It was proved before the master (and we take the facts in the case, as found by him), that the complainant was the owner in fee of five different wharves along the banks of the river and of the land under the water where the wharves were built; also that the complainant was the lessee of eight wharves owned by different persons who had, prior to the commencement of this suit, leased their exclusive use to the complainant, and that it was during the time of the existence of the leases that the defendant entered upon and used the wharves for its own purposes. The master reported that there was no evidence of any prior dedication of any of such wharves to the public, either those owned by or leased to complainant, and, of course, none of any acceptance thereof by the public authorities, nor was there any evidence of any condemnation of any of such wharves on the part or in behalf of any public authority; that the wharves were private wharves, either owned by the complainant in fee or leased by it, for its exclusive use, from the owners in fee of such wharves. The most that can be said is that in some cases the former owners of the wharves now owned by the complainant, as well as the lessors of the wharves before they leased the same, and while owners thereof, had built them and had permitted the public to use them, and had frequently received compensation for such use, and in many cases the use had been without compensation. After the sales of the wharves and after the execution of the leases neither the former owners nor the lessors made any claim to the use of the wharves or to any right to permit others to use them, either with or without compensation, and the complainant formally notified the defendant that the complainant refused to permit such use any longer. It appeared that public roads had been made from the surrounding country to the places where these private wharves had been built sometimes before the building of the wharves and sometimes the roads had been laid out after such wharves had been built. The use that had been made of the wharves after they had been built and prior to the purchase or leasing by the complainant was nothing more than such as was founded upon a mere license on the part of the owners and without any dedication of the wharves to the public or any acceptance on the part of the public further than by indiscriminate user, and with no taking or condemnation of the right to use the wharves as public wharves. The title to the wharves as private property remained unaffected in any way, and there was nothing to prevent the withdrawal of license to use at any time. In some cases the wharves were the only ones that had been built at the places where such wharves existed and the use of such wharves was convenient for the transaction of the defendant's business.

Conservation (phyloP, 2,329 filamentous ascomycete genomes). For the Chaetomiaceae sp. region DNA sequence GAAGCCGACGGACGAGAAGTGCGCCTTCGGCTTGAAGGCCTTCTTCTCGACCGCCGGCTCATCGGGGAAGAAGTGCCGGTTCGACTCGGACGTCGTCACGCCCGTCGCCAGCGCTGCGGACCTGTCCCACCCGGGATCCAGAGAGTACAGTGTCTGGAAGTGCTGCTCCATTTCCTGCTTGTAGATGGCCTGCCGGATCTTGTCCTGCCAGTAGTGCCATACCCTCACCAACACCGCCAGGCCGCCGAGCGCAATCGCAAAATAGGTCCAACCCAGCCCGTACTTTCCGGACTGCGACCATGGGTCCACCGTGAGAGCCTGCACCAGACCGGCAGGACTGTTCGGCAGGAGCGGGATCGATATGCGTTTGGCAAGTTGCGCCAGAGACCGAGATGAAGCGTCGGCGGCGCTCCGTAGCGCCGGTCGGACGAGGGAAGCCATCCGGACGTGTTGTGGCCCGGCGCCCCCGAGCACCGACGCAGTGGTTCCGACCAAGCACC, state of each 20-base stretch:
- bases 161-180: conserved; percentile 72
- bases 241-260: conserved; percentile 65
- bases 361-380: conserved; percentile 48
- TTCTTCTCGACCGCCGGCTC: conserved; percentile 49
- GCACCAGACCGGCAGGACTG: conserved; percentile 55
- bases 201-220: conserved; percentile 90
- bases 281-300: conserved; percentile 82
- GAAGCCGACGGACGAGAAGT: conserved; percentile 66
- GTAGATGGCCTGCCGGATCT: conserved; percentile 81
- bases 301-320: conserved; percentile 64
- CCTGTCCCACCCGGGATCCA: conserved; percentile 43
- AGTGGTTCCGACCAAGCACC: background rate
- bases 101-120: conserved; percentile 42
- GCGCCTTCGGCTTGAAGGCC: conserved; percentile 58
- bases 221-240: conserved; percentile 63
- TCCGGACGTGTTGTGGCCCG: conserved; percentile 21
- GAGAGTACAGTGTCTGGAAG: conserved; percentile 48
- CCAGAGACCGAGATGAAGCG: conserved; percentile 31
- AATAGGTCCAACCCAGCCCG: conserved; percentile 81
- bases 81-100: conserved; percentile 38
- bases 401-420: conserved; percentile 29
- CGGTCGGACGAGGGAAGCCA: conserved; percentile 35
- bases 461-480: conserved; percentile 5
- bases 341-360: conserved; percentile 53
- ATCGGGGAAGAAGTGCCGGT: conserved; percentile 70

The complainant is in the actual possession of all the wharves, those which it has purchased and those which it has leased, and its title and right to the exclusive possession of all of them is recognized and assented to by both grantors and lessors, and not one of them makes any claim of any interest in the wharves as against complainant.

The Circuit Court, in speaking of the facts as found by the master, said, p. 455: